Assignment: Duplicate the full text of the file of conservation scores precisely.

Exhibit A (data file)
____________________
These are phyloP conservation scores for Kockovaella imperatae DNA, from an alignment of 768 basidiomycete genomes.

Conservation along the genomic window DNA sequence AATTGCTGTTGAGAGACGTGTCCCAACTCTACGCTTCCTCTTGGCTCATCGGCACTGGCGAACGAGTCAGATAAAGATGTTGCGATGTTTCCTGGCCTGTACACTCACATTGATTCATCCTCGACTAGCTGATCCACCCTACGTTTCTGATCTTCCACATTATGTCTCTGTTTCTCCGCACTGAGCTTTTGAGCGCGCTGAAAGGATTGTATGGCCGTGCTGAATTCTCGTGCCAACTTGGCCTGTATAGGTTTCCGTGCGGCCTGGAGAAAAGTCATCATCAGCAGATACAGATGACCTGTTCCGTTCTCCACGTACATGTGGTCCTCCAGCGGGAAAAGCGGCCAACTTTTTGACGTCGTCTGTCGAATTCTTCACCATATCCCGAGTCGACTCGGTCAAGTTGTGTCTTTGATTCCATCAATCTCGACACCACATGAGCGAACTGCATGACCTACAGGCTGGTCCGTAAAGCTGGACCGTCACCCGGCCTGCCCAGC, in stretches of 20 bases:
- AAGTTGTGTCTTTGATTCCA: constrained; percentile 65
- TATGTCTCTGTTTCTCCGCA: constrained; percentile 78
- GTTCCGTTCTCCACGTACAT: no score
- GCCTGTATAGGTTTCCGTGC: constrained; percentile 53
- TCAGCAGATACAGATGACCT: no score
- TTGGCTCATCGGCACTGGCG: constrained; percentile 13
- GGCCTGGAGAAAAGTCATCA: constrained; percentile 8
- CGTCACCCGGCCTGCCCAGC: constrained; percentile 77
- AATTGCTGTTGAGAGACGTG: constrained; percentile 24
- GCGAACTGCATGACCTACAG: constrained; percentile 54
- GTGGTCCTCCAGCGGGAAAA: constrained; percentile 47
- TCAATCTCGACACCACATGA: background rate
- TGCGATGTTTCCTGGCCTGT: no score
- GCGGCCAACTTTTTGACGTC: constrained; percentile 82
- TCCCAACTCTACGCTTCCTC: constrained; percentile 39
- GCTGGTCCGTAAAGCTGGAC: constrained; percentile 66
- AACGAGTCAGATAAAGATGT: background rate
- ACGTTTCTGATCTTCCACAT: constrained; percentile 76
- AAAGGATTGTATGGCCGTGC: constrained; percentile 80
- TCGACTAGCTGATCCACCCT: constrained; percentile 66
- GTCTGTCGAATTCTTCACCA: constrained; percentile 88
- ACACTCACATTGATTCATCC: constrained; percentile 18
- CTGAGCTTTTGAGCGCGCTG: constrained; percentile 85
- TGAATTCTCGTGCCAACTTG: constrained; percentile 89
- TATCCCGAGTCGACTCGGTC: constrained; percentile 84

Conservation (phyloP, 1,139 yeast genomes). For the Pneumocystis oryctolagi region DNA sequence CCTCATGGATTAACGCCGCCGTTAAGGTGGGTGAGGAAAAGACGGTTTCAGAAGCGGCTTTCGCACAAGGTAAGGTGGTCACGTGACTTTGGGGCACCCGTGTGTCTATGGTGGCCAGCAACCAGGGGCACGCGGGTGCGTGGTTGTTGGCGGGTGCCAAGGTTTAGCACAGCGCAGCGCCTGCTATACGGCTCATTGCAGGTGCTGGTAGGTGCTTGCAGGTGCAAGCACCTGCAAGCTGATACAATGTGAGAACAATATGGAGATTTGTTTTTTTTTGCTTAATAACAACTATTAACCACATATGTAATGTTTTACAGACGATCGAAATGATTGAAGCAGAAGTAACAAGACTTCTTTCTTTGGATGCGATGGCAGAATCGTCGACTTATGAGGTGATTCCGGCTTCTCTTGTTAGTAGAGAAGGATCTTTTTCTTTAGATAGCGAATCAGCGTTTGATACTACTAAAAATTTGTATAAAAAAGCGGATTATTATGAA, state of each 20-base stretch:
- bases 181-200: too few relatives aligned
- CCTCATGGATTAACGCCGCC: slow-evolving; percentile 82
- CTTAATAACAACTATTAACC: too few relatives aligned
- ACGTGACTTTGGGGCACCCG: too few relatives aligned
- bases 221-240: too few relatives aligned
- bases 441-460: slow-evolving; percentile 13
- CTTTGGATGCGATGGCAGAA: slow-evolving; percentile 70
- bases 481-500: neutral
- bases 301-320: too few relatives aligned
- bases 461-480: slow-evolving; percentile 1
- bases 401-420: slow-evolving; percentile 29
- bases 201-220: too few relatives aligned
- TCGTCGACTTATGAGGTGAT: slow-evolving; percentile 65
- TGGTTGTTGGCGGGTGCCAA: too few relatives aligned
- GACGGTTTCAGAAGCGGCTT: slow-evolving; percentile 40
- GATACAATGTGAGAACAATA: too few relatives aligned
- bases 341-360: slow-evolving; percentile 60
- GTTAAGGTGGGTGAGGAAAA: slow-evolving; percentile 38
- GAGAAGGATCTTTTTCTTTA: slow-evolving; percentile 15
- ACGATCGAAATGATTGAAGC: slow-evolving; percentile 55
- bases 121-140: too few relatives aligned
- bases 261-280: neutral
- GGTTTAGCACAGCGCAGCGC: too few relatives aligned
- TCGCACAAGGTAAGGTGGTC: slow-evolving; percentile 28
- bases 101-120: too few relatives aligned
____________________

These are phyloP conservation scores for Kockovaella imperatae DNA, from an alignment of 768 basidiomycete genomes.

Conservation along the genomic window DNA sequence AATTGCTGTTGAGAGACGTGTCCCAACTCTACGCTTCCTCTTGGCTCATCGGCACTGGCGAACGAGTCAGATAAAGATGTTGCGATGTTTCCTGGCCTGTACACTCACATTGATTCATCCTCGACTAGCTGATCCACCCTACGTTTCTGATCTTCCACATTATGTCTCTGTTTCTCCGCACTGAGCTTTTGAGCGCGCTGAAAGGATTGTATGGCCGTGCTGAATTCTCGTGCCAACTTGGCCTGTATAGGTTTCCGTGCGGCCTGGAGAAAAGTCATCATCAGCAGATACAGATGACCTGTTCCGTTCTCCACGTACATGTGGTCCTCCAGCGGGAAAAGCGGCCAACTTTTTGACGTCGTCTGTCGAATTCTTCACCATATCCCGAGTCGACTCGGTCAAGTTGTGTCTTTGATTCCATCAATCTCGACACCACATGAGCGAACTGCATGACCTACAGGCTGGTCCGTAAAGCTGGACCGTCACCCGGCCTGCCCAGC, in stretches of 20 bases:
- AAGTTGTGTCTTTGATTCCA: constrained; percentile 65
- TATGTCTCTGTTTCTCCGCA: constrained; percentile 78
- GTTCCGTTCTCCACGTACAT: no score
- GCCTGTATAGGTTTCCGTGC: constrained; percentile 53
- TCAGCAGATACAGATGACCT: no score
- TTGGCTCATCGGCACTGGCG: constrained; percentile 13
- GGCCTGGAGAAAAGTCATCA: constrained; percentile 8
- CGTCACCCGGCCTGCCCAGC: constrained; percentile 77
- AATTGCTGTTGAGAGACGTG: constrained; percentile 24
- GCGAACTGCATGACCTACAG: constrained; percentile 54
- GTGGTCCTCCAGCGGGAAAA: constrained; percentile 47
- TCAATCTCGACACCACATGA: background rate
- TGCGATGTTTCCTGGCCTGT: no score
- GCGGCCAACTTTTTGACGTC: constrained; percentile 82
- TCCCAACTCTACGCTTCCTC: constrained; percentile 39
- GCTGGTCCGTAAAGCTGGAC: constrained; percentile 66
- AACGAGTCAGATAAAGATGT: background rate
- ACGTTTCTGATCTTCCACAT: constrained; percentile 76
- AAAGGATTGTATGGCCGTGC: constrained; percentile 80
- TCGACTAGCTGATCCACCCT: constrained; percentile 66
- GTCTGTCGAATTCTTCACCA: constrained; percentile 88
- ACACTCACATTGATTCATCC: constrained; percentile 18
- CTGAGCTTTTGAGCGCGCTG: constrained; percentile 85
- TGAATTCTCGTGCCAACTTG: constrained; percentile 89
- TATCCCGAGTCGACTCGGTC: constrained; percentile 84

Conservation (phyloP, 1,139 yeast genomes). For the Pneumocystis oryctolagi region DNA sequence CCTCATGGATTAACGCCGCCGTTAAGGTGGGTGAGGAAAAGACGGTTTCAGAAGCGGCTTTCGCACAAGGTAAGGTGGTCACGTGACTTTGGGGCACCCGTGTGTCTATGGTGGCCAGCAACCAGGGGCACGCGGGTGCGTGGTTGTTGGCGGGTGCCAAGGTTTAGCACAGCGCAGCGCCTGCTATACGGCTCATTGCAGGTGCTGGTAGGTGCTTGCAGGTGCAAGCACCTGCAAGCTGATACAATGTGAGAACAATATGGAGATTTGTTTTTTTTTGCTTAATAACAACTATTAACCACATATGTAATGTTTTACAGACGATCGAAATGATTGAAGCAGAAGTAACAAGACTTCTTTCTTTGGATGCGATGGCAGAATCGTCGACTTATGAGGTGATTCCGGCTTCTCTTGTTAGTAGAGAAGGATCTTTTTCTTTAGATAGCGAATCAGCGTTTGATACTACTAAAAATTTGTATAAAAAAGCGGATTATTATGAA, state of each 20-base stretch:
- bases 181-200: too few relatives aligned
- CCTCATGGATTAACGCCGCC: slow-evolving; percentile 82
- CTTAATAACAACTATTAACC: too few relatives aligned
- ACGTGACTTTGGGGCACCCG: too few relatives aligned
- bases 221-240: too few relatives aligned
- bases 441-460: slow-evolving; percentile 13
- CTTTGGATGCGATGGCAGAA: slow-evolving; percentile 70
- bases 481-500: neutral
- bases 301-320: too few relatives aligned
- bases 461-480: slow-evolving; percentile 1
- bases 401-420: slow-evolving; percentile 29
- bases 201-220: too few relatives aligned
- TCGTCGACTTATGAGGTGAT: slow-evolving; percentile 65
- TGGTTGTTGGCGGGTGCCAA: too few relatives aligned
- GACGGTTTCAGAAGCGGCTT: slow-evolving; percentile 40
- GATACAATGTGAGAACAATA: too few relatives aligned
- bases 341-360: slow-evolving; percentile 60
- GTTAAGGTGGGTGAGGAAAA: slow-evolving; percentile 38
- GAGAAGGATCTTTTTCTTTA: slow-evolving; percentile 15
- ACGATCGAAATGATTGAAGC: slow-evolving; percentile 55
- bases 121-140: too few relatives aligned
- bases 261-280: neutral
- GGTTTAGCACAGCGCAGCGC: too few relatives aligned
- TCGCACAAGGTAAGGTGGTC: slow-evolving; percentile 28
- bases 101-120: too few relatives aligned